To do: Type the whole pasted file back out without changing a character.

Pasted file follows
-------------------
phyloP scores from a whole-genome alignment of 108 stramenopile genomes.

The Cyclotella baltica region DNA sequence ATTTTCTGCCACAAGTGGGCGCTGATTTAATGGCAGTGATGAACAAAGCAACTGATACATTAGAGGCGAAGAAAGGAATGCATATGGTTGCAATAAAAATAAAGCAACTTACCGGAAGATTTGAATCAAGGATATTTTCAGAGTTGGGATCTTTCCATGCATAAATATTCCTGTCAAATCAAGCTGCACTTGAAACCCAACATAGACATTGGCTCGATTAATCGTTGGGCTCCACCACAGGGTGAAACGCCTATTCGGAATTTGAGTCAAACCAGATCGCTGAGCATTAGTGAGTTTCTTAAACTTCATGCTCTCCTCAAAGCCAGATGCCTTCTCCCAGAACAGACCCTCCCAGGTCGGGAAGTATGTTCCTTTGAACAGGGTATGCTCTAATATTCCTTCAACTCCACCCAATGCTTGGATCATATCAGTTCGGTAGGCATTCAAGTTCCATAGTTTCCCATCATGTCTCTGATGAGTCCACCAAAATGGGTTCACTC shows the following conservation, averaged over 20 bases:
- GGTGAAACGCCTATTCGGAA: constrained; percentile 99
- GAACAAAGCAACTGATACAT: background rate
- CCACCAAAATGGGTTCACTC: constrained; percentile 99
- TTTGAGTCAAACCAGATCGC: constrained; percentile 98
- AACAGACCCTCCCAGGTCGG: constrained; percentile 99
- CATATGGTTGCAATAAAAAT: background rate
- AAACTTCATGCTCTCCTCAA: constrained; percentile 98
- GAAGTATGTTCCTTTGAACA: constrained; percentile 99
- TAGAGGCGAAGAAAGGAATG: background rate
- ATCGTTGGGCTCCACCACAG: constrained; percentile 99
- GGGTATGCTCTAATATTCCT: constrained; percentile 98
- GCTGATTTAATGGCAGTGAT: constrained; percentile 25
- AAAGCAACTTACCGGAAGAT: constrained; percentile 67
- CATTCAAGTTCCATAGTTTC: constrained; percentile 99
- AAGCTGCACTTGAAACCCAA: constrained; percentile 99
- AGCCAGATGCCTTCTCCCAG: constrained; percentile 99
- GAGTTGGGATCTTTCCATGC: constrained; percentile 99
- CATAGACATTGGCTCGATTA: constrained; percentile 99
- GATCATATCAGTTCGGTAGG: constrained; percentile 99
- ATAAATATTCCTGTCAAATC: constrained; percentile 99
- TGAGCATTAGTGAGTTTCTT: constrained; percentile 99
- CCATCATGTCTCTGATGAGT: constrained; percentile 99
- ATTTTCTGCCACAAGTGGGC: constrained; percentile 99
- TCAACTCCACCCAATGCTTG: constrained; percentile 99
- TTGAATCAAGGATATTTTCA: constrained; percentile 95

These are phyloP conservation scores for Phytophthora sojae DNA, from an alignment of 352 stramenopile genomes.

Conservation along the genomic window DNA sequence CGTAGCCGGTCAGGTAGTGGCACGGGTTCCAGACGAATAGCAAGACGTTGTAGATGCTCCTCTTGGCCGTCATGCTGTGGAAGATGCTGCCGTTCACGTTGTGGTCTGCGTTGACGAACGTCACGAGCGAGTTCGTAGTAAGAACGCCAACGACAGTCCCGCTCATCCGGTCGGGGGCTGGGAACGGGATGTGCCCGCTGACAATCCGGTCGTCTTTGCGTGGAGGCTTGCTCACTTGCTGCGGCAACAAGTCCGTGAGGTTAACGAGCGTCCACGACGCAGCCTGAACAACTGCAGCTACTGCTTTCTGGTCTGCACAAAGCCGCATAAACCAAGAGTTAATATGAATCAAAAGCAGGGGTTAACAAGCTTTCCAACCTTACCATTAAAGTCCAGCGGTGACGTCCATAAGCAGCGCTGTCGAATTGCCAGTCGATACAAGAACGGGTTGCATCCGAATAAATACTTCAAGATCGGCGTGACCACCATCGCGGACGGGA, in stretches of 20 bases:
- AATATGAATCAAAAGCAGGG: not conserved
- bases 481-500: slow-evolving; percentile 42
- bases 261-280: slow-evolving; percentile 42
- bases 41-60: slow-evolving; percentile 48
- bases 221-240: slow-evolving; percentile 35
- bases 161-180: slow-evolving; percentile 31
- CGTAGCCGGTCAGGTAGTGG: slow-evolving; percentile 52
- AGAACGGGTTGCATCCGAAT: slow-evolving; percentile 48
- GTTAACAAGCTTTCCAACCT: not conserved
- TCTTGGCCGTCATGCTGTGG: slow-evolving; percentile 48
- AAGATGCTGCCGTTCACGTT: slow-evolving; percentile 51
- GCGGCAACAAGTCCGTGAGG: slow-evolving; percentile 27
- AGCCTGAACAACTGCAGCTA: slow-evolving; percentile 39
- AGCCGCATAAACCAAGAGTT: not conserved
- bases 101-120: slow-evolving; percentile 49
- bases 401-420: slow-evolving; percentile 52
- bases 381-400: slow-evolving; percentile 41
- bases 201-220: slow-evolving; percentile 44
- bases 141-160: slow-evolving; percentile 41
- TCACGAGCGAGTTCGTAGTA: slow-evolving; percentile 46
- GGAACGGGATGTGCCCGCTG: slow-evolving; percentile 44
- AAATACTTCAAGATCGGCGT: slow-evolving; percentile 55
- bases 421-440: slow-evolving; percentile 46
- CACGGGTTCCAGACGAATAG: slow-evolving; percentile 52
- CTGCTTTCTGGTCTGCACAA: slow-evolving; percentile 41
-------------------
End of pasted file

phyloP scores from a whole-genome alignment of 108 stramenopile genomes.

The Cyclotella baltica region DNA sequence ATTTTCTGCCACAAGTGGGCGCTGATTTAATGGCAGTGATGAACAAAGCAACTGATACATTAGAGGCGAAGAAAGGAATGCATATGGTTGCAATAAAAATAAAGCAACTTACCGGAAGATTTGAATCAAGGATATTTTCAGAGTTGGGATCTTTCCATGCATAAATATTCCTGTCAAATCAAGCTGCACTTGAAACCCAACATAGACATTGGCTCGATTAATCGTTGGGCTCCACCACAGGGTGAAACGCCTATTCGGAATTTGAGTCAAACCAGATCGCTGAGCATTAGTGAGTTTCTTAAACTTCATGCTCTCCTCAAAGCCAGATGCCTTCTCCCAGAACAGACCCTCCCAGGTCGGGAAGTATGTTCCTTTGAACAGGGTATGCTCTAATATTCCTTCAACTCCACCCAATGCTTGGATCATATCAGTTCGGTAGGCATTCAAGTTCCATAGTTTCCCATCATGTCTCTGATGAGTCCACCAAAATGGGTTCACTC shows the following conservation, averaged over 20 bases:
- GGTGAAACGCCTATTCGGAA: constrained; percentile 99
- GAACAAAGCAACTGATACAT: background rate
- CCACCAAAATGGGTTCACTC: constrained; percentile 99
- TTTGAGTCAAACCAGATCGC: constrained; percentile 98
- AACAGACCCTCCCAGGTCGG: constrained; percentile 99
- CATATGGTTGCAATAAAAAT: background rate
- AAACTTCATGCTCTCCTCAA: constrained; percentile 98
- GAAGTATGTTCCTTTGAACA: constrained; percentile 99
- TAGAGGCGAAGAAAGGAATG: background rate
- ATCGTTGGGCTCCACCACAG: constrained; percentile 99
- GGGTATGCTCTAATATTCCT: constrained; percentile 98
- GCTGATTTAATGGCAGTGAT: constrained; percentile 25
- AAAGCAACTTACCGGAAGAT: constrained; percentile 67
- CATTCAAGTTCCATAGTTTC: constrained; percentile 99
- AAGCTGCACTTGAAACCCAA: constrained; percentile 99
- AGCCAGATGCCTTCTCCCAG: constrained; percentile 99
- GAGTTGGGATCTTTCCATGC: constrained; percentile 99
- CATAGACATTGGCTCGATTA: constrained; percentile 99
- GATCATATCAGTTCGGTAGG: constrained; percentile 99
- ATAAATATTCCTGTCAAATC: constrained; percentile 99
- TGAGCATTAGTGAGTTTCTT: constrained; percentile 99
- CCATCATGTCTCTGATGAGT: constrained; percentile 99
- ATTTTCTGCCACAAGTGGGC: constrained; percentile 99
- TCAACTCCACCCAATGCTTG: constrained; percentile 99
- TTGAATCAAGGATATTTTCA: constrained; percentile 95

These are phyloP conservation scores for Phytophthora sojae DNA, from an alignment of 352 stramenopile genomes.

Conservation along the genomic window DNA sequence CGTAGCCGGTCAGGTAGTGGCACGGGTTCCAGACGAATAGCAAGACGTTGTAGATGCTCCTCTTGGCCGTCATGCTGTGGAAGATGCTGCCGTTCACGTTGTGGTCTGCGTTGACGAACGTCACGAGCGAGTTCGTAGTAAGAACGCCAACGACAGTCCCGCTCATCCGGTCGGGGGCTGGGAACGGGATGTGCCCGCTGACAATCCGGTCGTCTTTGCGTGGAGGCTTGCTCACTTGCTGCGGCAACAAGTCCGTGAGGTTAACGAGCGTCCACGACGCAGCCTGAACAACTGCAGCTACTGCTTTCTGGTCTGCACAAAGCCGCATAAACCAAGAGTTAATATGAATCAAAAGCAGGGGTTAACAAGCTTTCCAACCTTACCATTAAAGTCCAGCGGTGACGTCCATAAGCAGCGCTGTCGAATTGCCAGTCGATACAAGAACGGGTTGCATCCGAATAAATACTTCAAGATCGGCGTGACCACCATCGCGGACGGGA, in stretches of 20 bases:
- AATATGAATCAAAAGCAGGG: not conserved
- bases 481-500: slow-evolving; percentile 42
- bases 261-280: slow-evolving; percentile 42
- bases 41-60: slow-evolving; percentile 48
- bases 221-240: slow-evolving; percentile 35
- bases 161-180: slow-evolving; percentile 31
- CGTAGCCGGTCAGGTAGTGG: slow-evolving; percentile 52
- AGAACGGGTTGCATCCGAAT: slow-evolving; percentile 48
- GTTAACAAGCTTTCCAACCT: not conserved
- TCTTGGCCGTCATGCTGTGG: slow-evolving; percentile 48
- AAGATGCTGCCGTTCACGTT: slow-evolving; percentile 51
- GCGGCAACAAGTCCGTGAGG: slow-evolving; percentile 27
- AGCCTGAACAACTGCAGCTA: slow-evolving; percentile 39
- AGCCGCATAAACCAAGAGTT: not conserved
- bases 101-120: slow-evolving; percentile 49
- bases 401-420: slow-evolving; percentile 52
- bases 381-400: slow-evolving; percentile 41
- bases 201-220: slow-evolving; percentile 44
- bases 141-160: slow-evolving; percentile 41
- TCACGAGCGAGTTCGTAGTA: slow-evolving; percentile 46
- GGAACGGGATGTGCCCGCTG: slow-evolving; percentile 44
- AAATACTTCAAGATCGGCGT: slow-evolving; percentile 55
- bases 421-440: slow-evolving; percentile 46
- CACGGGTTCCAGACGAATAG: slow-evolving; percentile 52
- CTGCTTTCTGGTCTGCACAA: slow-evolving; percentile 41